By Yiannis Karakasis MW and Evmorfia Kostaki DipWSET
In a nutshell
Kidonitsa, sometimes written as Kydonitsa and (pronounced “ki – dho – NI – tsa”) is a white indigenous Greek grape variety primarily found in the southern part of Greece. Its name likely comes from “kidoni”, the Greek word for quince, which the aromas of the grape seem to resemble.
It’s mainly used to produce dry white wines, which can be both single varietal and blends, and it’s also a blending partner of Movemvasia variety in the PDO Monemvasia-Malvasia for sweet wines. Today, plantings are concentrated in Laconia, the southern part of Peloponnese, but can also be found scattered in other Greek regions, like Nemea and parts of Northern Greece.
Aromatically quince notes are accompanied by oranges, bergamot, pear, with some minerality and notes of chamomile flowers. At the same time, on the palate, the wines produced are crisp, medium-bodied with medium alcohol. Compared to its alter ego, the Monemvasia grape, which is soft and round, Kydonitsa is vivacious and leaner, often with a tannic bite.
According to producer Yorgos Tsimbidis, the variety had a pristine reputation among the elders of the Monemvasia region. Inspired by that, after getting support for his research in 1997, he managed to scout old vineyards of the region hunting Kidonitsa and other forgotten grapes, aiming to create a comprehensive database of the varieties of the Laconia region. Indeed, Kidonitsa vines were found and tested for viral diseases. However, he was not entirely convinced that the variety would be of as high standards the elders were describing, considering the high-quality wine standards of our era. Helped once more by the Greek Wine Institute, he vinified using Kidonitsa grapes. Indeed, the result was very encouraging, and he proceeded to plant a few vines of Kidonitsa every year from 2003 onwards. In 2007, the first commercially viable Kidonitsa vineyard of the Tsimbidis (Monemvasia) winery was produced, while plantings have been on the rise since then, not only for Tsimbidis but producers in Laconia and elsewhere in Greece. (approximately 40-50 ha in Laconia).
Since plantings of Kidonitsa have been increasing only in the past 20 years, most vineyards are relatively young. There is moderate commercial interest in the variety now, so there is no active research on clonal selection. Growers collect cuttings from scattered older vineyards or use the Massal Selections provided by nurseries. Therefore, it cannot be guaranteed that the cuttings are virus-free, and different sources likely have different severity levels of viral infections.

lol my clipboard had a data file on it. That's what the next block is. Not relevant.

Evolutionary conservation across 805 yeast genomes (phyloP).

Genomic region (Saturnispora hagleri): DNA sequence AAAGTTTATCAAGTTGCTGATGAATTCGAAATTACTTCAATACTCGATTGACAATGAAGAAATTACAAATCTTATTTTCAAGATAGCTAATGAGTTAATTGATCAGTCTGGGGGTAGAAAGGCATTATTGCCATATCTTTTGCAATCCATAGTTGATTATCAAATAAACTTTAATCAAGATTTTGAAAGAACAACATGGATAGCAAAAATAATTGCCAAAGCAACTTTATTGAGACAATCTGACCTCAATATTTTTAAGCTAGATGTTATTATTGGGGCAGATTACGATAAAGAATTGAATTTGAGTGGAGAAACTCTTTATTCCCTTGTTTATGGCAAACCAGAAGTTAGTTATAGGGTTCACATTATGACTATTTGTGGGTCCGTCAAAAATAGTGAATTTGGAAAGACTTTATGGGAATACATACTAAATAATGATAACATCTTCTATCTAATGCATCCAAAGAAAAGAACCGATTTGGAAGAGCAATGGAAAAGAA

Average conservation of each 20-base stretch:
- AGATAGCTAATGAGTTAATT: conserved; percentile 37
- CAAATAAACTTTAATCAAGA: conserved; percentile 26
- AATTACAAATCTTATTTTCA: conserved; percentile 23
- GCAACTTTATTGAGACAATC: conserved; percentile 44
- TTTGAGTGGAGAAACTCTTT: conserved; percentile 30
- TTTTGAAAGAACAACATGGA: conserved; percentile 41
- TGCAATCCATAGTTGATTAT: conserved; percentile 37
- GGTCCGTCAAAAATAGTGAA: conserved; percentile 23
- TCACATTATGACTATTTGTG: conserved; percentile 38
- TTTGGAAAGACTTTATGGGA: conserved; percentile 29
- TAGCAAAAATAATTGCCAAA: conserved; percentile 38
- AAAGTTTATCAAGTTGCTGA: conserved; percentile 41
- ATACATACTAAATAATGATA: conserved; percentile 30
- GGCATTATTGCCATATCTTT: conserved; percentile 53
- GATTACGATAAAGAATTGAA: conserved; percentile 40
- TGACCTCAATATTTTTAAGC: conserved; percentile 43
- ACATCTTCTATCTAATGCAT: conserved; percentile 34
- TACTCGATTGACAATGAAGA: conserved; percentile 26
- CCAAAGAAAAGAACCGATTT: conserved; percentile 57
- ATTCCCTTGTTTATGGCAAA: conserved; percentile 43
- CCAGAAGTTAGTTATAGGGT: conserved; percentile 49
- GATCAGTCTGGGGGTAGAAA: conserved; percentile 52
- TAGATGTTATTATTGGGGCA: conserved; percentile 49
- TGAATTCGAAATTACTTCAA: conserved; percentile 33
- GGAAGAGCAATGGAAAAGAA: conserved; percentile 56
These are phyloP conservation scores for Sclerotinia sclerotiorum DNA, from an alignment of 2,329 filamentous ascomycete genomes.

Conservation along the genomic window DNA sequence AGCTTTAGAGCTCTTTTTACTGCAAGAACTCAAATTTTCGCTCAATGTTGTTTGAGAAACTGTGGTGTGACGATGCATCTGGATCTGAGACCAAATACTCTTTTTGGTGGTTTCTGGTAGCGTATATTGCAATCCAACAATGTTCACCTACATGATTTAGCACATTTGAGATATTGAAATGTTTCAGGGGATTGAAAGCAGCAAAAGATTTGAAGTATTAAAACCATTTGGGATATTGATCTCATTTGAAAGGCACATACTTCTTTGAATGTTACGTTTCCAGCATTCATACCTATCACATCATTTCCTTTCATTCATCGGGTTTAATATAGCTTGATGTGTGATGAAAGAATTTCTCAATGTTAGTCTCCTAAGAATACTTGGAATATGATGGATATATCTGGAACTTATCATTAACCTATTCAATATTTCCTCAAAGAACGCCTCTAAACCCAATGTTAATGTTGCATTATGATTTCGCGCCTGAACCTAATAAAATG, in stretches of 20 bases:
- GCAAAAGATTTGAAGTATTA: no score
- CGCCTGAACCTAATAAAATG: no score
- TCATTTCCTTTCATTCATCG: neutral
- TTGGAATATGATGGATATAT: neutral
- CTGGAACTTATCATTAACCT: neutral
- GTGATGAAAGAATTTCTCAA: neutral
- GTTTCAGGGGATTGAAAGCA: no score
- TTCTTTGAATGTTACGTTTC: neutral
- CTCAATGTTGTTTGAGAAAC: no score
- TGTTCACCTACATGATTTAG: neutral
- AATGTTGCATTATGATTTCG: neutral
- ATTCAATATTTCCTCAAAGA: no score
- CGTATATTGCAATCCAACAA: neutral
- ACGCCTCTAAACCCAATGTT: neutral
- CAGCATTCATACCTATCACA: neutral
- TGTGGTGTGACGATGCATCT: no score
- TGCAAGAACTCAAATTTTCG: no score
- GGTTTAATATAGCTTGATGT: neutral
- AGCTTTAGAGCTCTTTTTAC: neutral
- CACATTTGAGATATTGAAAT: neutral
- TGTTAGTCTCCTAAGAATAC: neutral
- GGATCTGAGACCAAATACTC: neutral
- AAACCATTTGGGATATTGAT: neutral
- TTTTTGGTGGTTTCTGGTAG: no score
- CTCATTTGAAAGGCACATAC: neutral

Kidonitsa bursts in late March or early April, and flowering happens either in mid-May for Laconia (Monemvasia Winery Tsimbidis) or early June in Nemea (Papagiannakopoulos). Rain or low temperatures during spring can reduce the success of fruit set and consequently the yields (Antemisaris Nursery, Theodorakos Winery).
In all sources found (Stavrakas Ampelography, Antemisaris Nursery), ripening happens after the 20th of September. Nevertheless, this only seems to be true for the region of Nemea, while in Laconia, harvest starts already in the first week of September (Vatistas Winery, Monemvasia Winery Tsimbidis).
Viticultural characteristics and practices
Overall, Kidonitsa has a low leaf area, so terroirs with good sun exposure and Royat training with VSP (vertical shoot positioning) are preferred. Pruning is short, with two buds per spur, and according to the Fassoulis Nursery, the basal buds have low fertility. The crop can be high since the rest of the buds have high fertility (Bakasietas Nursery), reaching 80 hl/ha in Nemea and the vineyards of Papagiannakopoulos, but less, up to 40 hl/ha, in the organic farm of Tsimbidis in Laconia.
The high yields cause producers of Nemea to green harvest not once but twice, both in early spring and after véraison. The bunches are medium to large, while the berries are medium-sized (Stavrakas Ampelography). The disease sensitivity of Kidonitsa is not high, and in the warm Mediterranean climates where it’s grown, the main fungal disease is oidium, which is easily combatted with sulphur. It is resistant to drought, and that’s why it is well accustomed to the climate of Laconia. Dry farmed vineyards with good ventilation are preferred since they reduce the oidium pressure.
Kidonitsa is a variety from the southern end of Peloponnese’s region of Laconia, expanding all over Peloponnese (Nemea and Ilia). Still, it has travelled in many other Greek areas, including Macedonia (Pella and Thessaloniki) and the Aegean Islands.